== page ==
Present vs. Past Tense Verbs

    When you are writing your resume, you may wonder which verb tense to use. If I am currently working at a position, should I use the present or past tense? Should all of my verbs be in the same tense? 

    These are all valid questions that we are here to answer!

    At Quinncia, we flag present tense verbs because we focus on achievement-orientated bullet points, not task-orientated. What's the difference? 

  • Task-orientated bullets focus on your job duties. These bullets essentially just list what you did day-to-day and do not highlight your skills or the results you achieved. 
  • Achievement-orientated bullets focus on what you have accomplished at your job so far, the skills you have learned, and the impact you've made on the business

    We like to focus on achievements, so it is important to highlight the skills you already have and accomplishments you've already made by using the past tense.   

    Try following these steps when writing your bullet points:

    1. Ask yourself, What were my daily responsibilities?
    2. Think about which essential skills you used at work, volunteering, etc. 
      • Click here to learn what essential skills are! 
    3. Think about which technical skills you used at work, volunteering, etc.
      • Click here to learn what technical skills are! 
    4. Determine if you had any responsibilities that could be quantified (i.e., customer satisfaction or sales). 
      • If you cannot quantify your experience, don't worry! You can still write a bullet point without a quantification. 
      • Do not makeup numbers or list numbers that don't exist.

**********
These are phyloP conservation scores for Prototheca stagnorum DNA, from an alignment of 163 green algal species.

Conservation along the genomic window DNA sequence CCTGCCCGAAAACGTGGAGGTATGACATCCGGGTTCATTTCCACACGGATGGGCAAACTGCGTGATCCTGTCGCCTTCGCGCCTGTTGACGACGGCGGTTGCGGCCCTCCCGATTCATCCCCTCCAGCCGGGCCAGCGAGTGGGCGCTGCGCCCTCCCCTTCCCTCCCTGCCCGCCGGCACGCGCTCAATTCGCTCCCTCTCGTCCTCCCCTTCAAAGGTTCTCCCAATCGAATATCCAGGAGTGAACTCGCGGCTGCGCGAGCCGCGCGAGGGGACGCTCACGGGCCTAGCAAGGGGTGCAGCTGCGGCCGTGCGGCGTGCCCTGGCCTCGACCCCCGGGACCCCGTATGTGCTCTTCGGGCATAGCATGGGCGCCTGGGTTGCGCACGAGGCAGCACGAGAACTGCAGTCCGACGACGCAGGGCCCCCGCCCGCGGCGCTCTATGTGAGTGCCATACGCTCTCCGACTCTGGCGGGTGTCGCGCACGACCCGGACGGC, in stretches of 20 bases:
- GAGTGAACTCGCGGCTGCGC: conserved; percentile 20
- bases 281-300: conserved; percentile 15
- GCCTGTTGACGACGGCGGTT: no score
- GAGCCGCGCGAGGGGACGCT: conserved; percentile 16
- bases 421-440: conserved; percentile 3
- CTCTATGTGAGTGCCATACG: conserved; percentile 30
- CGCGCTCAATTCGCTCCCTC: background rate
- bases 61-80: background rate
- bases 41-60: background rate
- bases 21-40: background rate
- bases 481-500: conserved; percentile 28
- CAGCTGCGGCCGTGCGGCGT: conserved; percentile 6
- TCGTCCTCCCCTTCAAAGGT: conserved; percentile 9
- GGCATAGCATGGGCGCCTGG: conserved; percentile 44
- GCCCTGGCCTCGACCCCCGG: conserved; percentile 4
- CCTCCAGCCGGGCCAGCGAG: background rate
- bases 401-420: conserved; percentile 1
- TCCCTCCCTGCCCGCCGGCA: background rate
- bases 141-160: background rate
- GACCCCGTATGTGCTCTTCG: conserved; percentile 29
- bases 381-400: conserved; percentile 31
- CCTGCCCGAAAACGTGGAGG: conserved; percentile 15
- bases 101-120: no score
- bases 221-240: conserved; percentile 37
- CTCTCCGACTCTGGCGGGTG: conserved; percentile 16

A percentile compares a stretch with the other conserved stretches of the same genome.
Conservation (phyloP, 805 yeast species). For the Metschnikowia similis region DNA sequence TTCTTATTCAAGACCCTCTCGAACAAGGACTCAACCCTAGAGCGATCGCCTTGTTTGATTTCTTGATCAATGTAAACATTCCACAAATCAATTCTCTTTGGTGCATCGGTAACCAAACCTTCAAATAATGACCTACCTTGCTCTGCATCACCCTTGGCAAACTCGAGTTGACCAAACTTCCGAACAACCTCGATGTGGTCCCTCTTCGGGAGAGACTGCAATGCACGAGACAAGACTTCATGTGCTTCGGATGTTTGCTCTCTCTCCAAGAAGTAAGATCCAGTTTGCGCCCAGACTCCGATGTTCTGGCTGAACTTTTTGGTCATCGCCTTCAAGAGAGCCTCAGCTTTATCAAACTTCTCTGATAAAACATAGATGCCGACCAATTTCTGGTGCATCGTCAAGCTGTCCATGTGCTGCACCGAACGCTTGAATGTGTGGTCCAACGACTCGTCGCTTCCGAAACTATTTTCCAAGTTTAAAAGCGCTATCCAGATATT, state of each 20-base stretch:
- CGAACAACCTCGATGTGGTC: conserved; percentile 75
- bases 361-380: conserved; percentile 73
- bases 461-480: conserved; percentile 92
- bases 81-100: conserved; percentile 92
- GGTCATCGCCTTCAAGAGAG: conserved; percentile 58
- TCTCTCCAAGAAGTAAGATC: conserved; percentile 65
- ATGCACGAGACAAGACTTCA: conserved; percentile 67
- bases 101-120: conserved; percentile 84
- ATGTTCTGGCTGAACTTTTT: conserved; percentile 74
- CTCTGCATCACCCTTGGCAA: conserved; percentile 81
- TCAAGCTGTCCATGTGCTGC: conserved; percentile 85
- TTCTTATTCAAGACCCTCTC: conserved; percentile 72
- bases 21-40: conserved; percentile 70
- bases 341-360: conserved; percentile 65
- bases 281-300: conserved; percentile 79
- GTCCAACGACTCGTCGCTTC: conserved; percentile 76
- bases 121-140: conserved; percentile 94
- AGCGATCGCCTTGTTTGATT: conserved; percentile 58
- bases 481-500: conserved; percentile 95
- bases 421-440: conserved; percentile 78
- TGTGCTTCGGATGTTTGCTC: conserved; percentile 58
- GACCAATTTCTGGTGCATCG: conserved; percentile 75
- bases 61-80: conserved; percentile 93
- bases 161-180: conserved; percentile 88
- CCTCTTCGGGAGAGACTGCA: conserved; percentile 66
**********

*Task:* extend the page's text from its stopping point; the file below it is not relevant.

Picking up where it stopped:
• ATS will not reject your resume if you do not quantify a bullet point. 
      • Quinn does not flag you for leaving out a quantification, she only suggests it as an improvement.
    5. Identify 3-5 of the responsibilities you want to write about that connect to the industry or position you are applying for. 
      • You can even combine some experiences if they connect. 
    6. Follow this framework to write your bullet points: Performed X to do Y resulting in Z.
    Here are some examples of achievement-based bullet points!
  • Collaborated and communicated with restaurant staff by placing customer orders and feedback through the POS (point of sales) system. 
  • Served 25% of restaurant tables each evening of work, while clarifying menu options, persuading customers to consider the restaurant special, and listening to customers’ orders. 

  • Listened and dealt with customer complaints and problems in a positive manner and accommodated them with solutions that left them satisfied. 
  • Researched and wrote a 10-page paper worth 15% of the grade and presented the information discovered using Microsoft Word and PowerPoint. 
  • Explored and examined textbook chapters, articles, and monographs to map out and compile information from this period. 
  • Organized research expectations by reviewing assignment guidelines and scoring on Canvas, a management system, to achieve a high score. 
  • Received feedback from the instructor to evolve the thesis and discovered information to develop a stronger paper and presentation. 

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